If you decide to communicate with Voyager application server i can create a method to abort action for watchdog and add new action result of type WATCHDOG (OK, ERROR, TIMEOUT, WATCHDOG)

And all the data in FIT Header …

a Napa wine is welcome :relaxed:

Mmm… This is getting pretty too complex. Startools is a planner, calculates moon phases,object’s altitudes, divide a plan into multiple Nights.

Correct, and that’s where it excels … I used to have a “spreadsheet of pain” which recorded the optimum days for an object (when it would be highest), the exposure count and number I had guessed (6 at 10min, or 8 at 5min, etc.) and each day I would look at the calendar, then check the “spreadsheet of pain” to see what object would be visible. I would then look at the moon phase to see if it was even possible to do any imaging, then use the “spreadsheet of pain” numbers to build my sequences for the evening. It was grueling work and more often than not I would miss imaging a small, faint object at the perfect time because I was busy imaging a brighter object at that time. Lot’s of opportunities lost, lot’s of “ok” images that could have been “wow” shots.

Then ST4 came along, which promised to not only calculate exposure times like my “spreadsheet of pain” but also to take into account moon phase, airmass, humidity, seeing, SQM values, all kinds of stuff … it was like a pilot used to using a map, compass, altimeter and stopwatch to navigate being introduced to a cockpit with weather radar, GPS and satellite navigation! And as an extra bonus, ST4 would arrange my objects by imaging quality, making sure that the faint fuzzy things were imaged at the exact right time for them … that’s again like someone plotting a route with a map and being introduced to Waze! I spent about a month comparing the results from the ST4 numbers, found some questionable results (don’t use ST4 for multi-night calculations) but I’ve been using ST4 for all of my numbers now for about 6 months and have turned a 1hr grind each night into a 10minute routine (and it would be faster, but the ST4 developer just refuses to output the plan results as a text file so I have to use AutoIT in character recognition mode to scrape the results into a text file) …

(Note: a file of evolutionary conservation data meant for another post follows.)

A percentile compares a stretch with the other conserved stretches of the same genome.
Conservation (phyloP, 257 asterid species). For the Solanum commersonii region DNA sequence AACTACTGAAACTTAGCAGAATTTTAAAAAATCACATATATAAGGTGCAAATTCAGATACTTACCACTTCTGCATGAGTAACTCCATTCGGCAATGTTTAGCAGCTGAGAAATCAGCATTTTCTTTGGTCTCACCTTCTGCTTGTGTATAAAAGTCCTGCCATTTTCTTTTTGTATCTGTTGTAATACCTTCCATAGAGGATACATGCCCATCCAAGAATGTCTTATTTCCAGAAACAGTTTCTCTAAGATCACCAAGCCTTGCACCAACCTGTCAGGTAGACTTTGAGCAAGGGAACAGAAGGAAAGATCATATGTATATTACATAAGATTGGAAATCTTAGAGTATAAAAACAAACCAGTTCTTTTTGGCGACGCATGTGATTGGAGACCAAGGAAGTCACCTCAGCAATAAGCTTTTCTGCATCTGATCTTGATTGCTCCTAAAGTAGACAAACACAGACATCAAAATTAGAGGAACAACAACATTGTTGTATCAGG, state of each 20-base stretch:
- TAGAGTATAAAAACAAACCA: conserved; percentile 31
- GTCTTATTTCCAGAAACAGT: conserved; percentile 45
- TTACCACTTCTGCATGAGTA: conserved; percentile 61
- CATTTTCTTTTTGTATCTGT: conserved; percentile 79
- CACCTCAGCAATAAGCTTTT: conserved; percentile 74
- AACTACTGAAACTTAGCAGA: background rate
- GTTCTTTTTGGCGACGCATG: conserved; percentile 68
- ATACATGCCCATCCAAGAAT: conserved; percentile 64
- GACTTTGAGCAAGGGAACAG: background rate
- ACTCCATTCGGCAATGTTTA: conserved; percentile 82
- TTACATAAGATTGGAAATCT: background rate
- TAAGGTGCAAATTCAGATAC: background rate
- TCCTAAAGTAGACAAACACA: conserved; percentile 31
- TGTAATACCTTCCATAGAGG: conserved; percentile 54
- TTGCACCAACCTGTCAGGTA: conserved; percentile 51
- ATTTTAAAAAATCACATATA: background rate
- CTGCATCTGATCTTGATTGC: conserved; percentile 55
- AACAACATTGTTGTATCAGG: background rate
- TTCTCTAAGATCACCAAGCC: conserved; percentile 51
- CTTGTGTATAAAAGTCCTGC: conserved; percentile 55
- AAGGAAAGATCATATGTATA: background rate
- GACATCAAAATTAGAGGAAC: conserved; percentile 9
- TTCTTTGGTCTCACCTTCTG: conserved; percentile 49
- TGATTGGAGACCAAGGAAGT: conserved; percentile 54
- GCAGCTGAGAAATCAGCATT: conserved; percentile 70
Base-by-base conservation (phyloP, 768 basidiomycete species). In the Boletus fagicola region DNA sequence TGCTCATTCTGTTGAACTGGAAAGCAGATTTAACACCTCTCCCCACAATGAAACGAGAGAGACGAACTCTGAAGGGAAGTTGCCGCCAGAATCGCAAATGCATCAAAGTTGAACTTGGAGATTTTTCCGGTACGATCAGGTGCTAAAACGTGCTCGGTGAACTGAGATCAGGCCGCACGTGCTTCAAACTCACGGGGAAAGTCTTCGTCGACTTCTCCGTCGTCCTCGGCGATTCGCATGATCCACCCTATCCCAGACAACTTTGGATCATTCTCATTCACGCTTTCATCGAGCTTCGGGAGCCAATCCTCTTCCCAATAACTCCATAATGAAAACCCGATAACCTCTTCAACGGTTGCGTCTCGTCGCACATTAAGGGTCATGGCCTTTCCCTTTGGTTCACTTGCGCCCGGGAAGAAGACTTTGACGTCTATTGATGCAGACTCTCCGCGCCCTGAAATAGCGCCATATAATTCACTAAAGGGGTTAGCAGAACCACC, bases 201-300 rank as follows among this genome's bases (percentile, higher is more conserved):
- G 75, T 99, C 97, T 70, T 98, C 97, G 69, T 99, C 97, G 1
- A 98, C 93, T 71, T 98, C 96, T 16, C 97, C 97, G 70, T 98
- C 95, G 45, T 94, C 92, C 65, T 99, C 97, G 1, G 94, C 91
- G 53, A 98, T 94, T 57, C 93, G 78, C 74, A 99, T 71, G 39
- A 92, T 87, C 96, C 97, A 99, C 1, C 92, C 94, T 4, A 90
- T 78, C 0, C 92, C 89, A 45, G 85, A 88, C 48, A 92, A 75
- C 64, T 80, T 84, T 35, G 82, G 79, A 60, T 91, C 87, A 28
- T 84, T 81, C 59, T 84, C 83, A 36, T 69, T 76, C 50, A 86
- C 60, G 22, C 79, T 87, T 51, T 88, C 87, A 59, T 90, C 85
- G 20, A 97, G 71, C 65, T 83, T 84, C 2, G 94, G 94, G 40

Not easy at all

My day job is similar to Leonardo’s, I design and build digital and analog embedded hardware and systems for industrial control systems and this AP stuff is easily an order of magnitude more complex than things I deal with during the day … so yes, it’s “not easy at all” … but that’s a big part of the fun, being challenged with a seemingly insurmountable challenge and improvising, adapting and overcoming!

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Hey Leo, surprised you’re still awake! :smile: Many thanks for all that you’re doing, let me know if you like reds or whites (and what kind) and I’ll get a case put together!

I’d need to learn more about the api for the Voyager application server, because I don’t want to do anything that would potentially block Voyager … that’s why the current DragScript works well, it doesn’t block Voyager (blocks the DragScript), it’s a data “push” to the target (through the command line), then a “pull” (through the return) but it’s a synchronous operation which makes it both safer and more controllable. I’m having some good success using DirectCommand from my MoveAxis helper into the Celestron ASCOM target, maybe just putting in a DirectCommand with a target would be fine … it’s synchronous, push/ pull and just needs an ASCOM target (like turning my watchdog into an ASCOM safety driver) … but again, I’d need to know more about the API to your server …

Again, much much thanks! Voyager has already taken my little “sky-roomba” thing to the next level …

Hi Craig –

I read all your replies, thanks for taking the time to supply all those details.

As you know, I’m using ST4 to decide what to image and when to do it, same as you.
So while the following is a bit simplified, I’m still not quite sure why this wouldn’t be an 80/20 if not 95/5 approach to achieve your goals:

  1. Build the sequence with the absolute start and end times specified based on ST4’s plan – start time = “start slewing to target” and end time = “start slewing to next target.”
  2. Set the DragScript sequence option so Voyager will not start an exposure that would extend past the end time. Unless your exposures are super short, this step should keep many if not most of your sequences from going past the desired end time.